He teaches “God-is-all”. All else is nil,
Lest man of God fall prey to Jack or Jill.
“They need not fear”, has as lesson to impart,
This courage fresh puts into human heart.
I fail to understand what magic he performs,
But soul within the frame of clay transforms.
By virtues of his being does a Momin show,
That real is He, all else is but shadow.
From La Ilaha if takes he glow and shine,
The sun and moon shall move to his design.
The phrase ‘they need not fear’ comes from Quran, Soora Younas, verse 62. After this conceptual foundation, in his poem La Ilaha Illa; Iqbal introduces ‘Laa’ and ‘Illa’ in yet another form; contextualized with reference to Faqr. Faqr is not destitution; it’s prosperous by virtue of a godly heart, a wealth in its own self. Momin first treads in the universe as a hollow-whole under the influence of ‘Laa’, where he himself is a sub-set of the empty-whole, the universe. He then is abruptly interrupted by a sublime force, the only impetus that is ‘Illa’. In other words, the slate of heart is first emptied implying ‘Laa’, and then is inscribed on it the word of grandeur ‘Illa’; the serene slate (that is heart) now becomes wholesome, intrepid, possessive, related with the Absolute, where the word ‘Illa’ on the previously empty slate is to glow, only glow and glow alone!
World’s destiny in La, and Illa lies,
To motion La, to rest gives Illa rise.
The secret of La until we fully grasp,
We can’t of anti-God break bondage-clasp.
From La does everything in the world proceed,
For man of God it’s foremost stage indeed.
So this is the foundation upon which Faqr dwells, the predisposition triggering from ‘nothingness’ inclusive of means of subsistence and substance; Faqr personified as Ali treads to conquer Khyber forte under the superb and Supreme Embodiment of Faqr, Prophet Mohammad (SAW). Form Iqbal’s poem Faqr:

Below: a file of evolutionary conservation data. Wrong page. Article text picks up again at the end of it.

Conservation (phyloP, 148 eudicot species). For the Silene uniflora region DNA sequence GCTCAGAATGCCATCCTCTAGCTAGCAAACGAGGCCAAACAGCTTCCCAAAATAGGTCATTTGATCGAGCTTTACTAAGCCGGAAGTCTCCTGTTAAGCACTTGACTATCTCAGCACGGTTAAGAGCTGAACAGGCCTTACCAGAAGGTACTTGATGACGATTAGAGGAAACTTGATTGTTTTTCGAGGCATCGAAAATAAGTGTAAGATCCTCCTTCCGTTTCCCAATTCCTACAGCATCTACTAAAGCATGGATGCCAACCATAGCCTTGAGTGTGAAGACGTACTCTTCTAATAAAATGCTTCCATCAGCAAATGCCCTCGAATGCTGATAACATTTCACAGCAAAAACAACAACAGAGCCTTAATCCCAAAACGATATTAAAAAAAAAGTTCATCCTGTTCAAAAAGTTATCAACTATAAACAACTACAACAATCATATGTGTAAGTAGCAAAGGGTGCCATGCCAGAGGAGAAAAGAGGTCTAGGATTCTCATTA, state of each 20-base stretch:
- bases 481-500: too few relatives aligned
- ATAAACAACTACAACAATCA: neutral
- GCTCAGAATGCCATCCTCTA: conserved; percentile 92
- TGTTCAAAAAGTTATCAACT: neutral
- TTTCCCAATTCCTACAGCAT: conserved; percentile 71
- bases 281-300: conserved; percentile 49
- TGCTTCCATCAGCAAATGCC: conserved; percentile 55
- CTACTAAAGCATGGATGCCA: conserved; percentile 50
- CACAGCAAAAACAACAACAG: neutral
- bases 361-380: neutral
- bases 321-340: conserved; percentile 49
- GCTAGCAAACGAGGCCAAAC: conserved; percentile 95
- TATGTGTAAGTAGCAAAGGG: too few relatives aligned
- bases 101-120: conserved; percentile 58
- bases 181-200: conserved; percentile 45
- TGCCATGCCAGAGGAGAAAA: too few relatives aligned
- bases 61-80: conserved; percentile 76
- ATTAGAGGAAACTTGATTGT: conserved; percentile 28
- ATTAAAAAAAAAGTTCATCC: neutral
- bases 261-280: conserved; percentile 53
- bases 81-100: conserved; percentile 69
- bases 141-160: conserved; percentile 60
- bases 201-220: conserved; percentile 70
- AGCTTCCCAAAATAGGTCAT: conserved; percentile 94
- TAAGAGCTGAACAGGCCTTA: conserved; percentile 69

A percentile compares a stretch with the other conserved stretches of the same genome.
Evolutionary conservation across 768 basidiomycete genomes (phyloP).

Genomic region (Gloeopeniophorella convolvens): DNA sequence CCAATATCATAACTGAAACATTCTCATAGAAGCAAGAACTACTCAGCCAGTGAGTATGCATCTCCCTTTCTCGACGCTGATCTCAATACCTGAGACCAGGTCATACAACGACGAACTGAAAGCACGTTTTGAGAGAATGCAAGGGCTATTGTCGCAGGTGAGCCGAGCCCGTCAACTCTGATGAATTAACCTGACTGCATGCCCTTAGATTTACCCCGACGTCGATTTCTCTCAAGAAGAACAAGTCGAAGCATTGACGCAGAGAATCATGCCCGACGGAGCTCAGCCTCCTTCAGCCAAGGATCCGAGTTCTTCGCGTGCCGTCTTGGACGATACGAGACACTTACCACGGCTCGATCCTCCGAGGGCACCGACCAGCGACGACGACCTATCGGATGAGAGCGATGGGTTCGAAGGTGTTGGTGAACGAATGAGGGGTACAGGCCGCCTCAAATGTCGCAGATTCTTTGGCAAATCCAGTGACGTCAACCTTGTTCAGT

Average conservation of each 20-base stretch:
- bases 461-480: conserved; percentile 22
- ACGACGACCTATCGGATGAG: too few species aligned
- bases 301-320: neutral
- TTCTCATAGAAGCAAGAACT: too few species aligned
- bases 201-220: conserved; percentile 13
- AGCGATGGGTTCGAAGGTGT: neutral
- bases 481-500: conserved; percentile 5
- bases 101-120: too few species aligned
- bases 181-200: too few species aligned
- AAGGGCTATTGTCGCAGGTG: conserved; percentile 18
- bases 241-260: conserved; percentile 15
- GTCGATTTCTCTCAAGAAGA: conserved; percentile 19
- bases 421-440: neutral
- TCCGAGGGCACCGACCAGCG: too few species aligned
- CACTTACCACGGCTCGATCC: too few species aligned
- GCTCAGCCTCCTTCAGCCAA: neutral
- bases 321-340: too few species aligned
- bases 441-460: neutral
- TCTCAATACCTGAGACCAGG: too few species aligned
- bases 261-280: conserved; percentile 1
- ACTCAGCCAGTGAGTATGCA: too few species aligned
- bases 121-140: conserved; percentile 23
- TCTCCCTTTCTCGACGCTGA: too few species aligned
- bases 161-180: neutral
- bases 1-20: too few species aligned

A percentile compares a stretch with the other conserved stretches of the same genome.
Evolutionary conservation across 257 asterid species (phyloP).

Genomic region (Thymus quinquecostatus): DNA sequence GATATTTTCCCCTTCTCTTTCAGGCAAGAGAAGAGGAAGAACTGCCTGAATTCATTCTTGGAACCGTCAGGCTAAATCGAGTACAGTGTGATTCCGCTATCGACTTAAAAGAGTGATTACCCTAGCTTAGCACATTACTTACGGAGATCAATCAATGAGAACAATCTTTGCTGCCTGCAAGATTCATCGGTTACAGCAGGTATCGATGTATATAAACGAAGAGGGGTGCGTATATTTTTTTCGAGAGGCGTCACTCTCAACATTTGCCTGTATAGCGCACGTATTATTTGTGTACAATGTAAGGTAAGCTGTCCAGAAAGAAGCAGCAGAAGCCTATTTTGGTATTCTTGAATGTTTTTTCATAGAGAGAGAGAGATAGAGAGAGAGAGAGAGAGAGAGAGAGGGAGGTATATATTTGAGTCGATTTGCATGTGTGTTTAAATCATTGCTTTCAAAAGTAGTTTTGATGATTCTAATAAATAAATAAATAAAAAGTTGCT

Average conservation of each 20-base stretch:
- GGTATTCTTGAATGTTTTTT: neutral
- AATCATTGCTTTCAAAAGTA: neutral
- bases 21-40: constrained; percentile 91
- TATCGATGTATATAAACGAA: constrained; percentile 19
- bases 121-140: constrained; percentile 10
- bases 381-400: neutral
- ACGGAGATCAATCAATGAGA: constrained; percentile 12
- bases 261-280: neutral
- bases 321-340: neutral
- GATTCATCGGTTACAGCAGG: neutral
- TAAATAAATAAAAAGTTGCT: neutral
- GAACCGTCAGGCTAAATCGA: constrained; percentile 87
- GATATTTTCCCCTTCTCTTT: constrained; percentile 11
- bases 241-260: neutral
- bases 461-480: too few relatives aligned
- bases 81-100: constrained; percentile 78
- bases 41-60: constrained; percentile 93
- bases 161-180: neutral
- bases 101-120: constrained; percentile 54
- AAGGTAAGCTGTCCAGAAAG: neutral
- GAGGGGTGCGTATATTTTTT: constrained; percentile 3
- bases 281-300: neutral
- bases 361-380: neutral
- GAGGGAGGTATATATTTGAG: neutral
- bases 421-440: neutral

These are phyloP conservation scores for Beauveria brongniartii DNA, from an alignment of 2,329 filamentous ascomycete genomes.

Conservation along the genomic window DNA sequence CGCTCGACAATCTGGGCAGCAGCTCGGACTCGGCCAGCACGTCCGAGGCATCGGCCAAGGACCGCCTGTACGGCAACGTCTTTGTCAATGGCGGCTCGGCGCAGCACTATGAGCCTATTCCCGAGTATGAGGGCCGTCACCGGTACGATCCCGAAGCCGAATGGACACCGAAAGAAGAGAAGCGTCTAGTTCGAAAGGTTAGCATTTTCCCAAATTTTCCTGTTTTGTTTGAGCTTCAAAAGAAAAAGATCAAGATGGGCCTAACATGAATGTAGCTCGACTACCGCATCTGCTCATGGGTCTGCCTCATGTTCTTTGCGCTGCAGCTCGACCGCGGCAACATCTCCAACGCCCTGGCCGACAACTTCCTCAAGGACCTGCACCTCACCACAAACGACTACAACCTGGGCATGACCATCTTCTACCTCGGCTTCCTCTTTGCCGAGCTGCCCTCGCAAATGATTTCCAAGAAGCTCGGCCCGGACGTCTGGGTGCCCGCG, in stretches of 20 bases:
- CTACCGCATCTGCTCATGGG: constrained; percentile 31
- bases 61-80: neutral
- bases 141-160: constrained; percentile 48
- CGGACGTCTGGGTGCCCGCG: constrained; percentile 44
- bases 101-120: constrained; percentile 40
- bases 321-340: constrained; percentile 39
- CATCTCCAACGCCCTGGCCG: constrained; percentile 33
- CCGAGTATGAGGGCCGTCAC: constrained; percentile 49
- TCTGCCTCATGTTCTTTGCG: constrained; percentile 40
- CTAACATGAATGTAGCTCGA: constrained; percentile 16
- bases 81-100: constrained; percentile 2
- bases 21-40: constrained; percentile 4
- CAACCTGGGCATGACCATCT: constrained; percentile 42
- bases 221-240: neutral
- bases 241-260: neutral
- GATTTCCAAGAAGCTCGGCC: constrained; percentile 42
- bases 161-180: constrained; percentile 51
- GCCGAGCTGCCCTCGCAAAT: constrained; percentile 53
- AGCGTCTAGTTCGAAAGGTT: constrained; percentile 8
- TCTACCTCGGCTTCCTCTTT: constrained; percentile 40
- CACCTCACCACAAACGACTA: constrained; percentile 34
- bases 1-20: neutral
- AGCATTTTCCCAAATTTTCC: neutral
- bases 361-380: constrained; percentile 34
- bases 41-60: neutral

Know ye what’s Faqr O’ men of world of clay,
A heart alive, an eye that knows the way.
It’s weighing one’s deeds judiciously,
And twining ones self on “No-God-but-He”
It Khyber conquers, fed on barley bread,
And holding saddle-bag a royal head.
Love, taste and trust and resignation Faqr does make,
All this we hold in trust for the Prophet’s sake.
The living proof of Faqr is virtue, deed, purity, humanism and godliness; categorically speaking, possession and practice of Godly attributes. As put by Nietzsche ‘God wants to create god out of man’. According to Iqbal, Faqr is not escape from mundane obligations, Faqr nevertheless prefers a splendid death over a reclusive refuge and his moments are testified through Prophet’s deeds:
What’s Momin’s Faqr? The world of subjugate?
It does in man God’s attributes create.
It is kafir’s Faqr recluse in waste to be,
But Momin’s Faqr shakes the land and sea.
That thinks in cave’s repose his life does lie,
This deems it’s life a splendid death to die.
On Prophets touch-stone proving sterling gold,
Then only he creates a new world out of old.
Towards the end of this book, Iqbal concludes under the heading of Contemporary Politics as to why today’s Momin is away from Faqr, hence destitute. The crux of the matter according to Iqbal is, that Momin has rendered himself westernized, a slave, so he is remote from his center ‘Kaba’, away from his own majesty and God’s mercy, and thus closer to hellish consequences. With his life devoid of Quranic precepts, his contract with God has become void rather voidable, his days are hollow of Prophet’s attitude and habitude. In such circumstances if inadvertently he recites Darood, his conscience rightfully thrills and his forehead sweats, haply he reverts to his center Kaba:
Though wise man does his heart to none confide,
My agony from thee I cannot hide.
In slavery born, as long as slave am I,
Far off from door of kaba’s shrine lie.
Whenever I recite in the Prophet’s name,
“Peace be on him”, shame fully sweats my frame.
Love says, o slave of anti-God, thy chest,
Like idol-house thy images infest.
Unless you have the Prophet’s shape and habitude,
Don’t soil his name reciting thy Darood.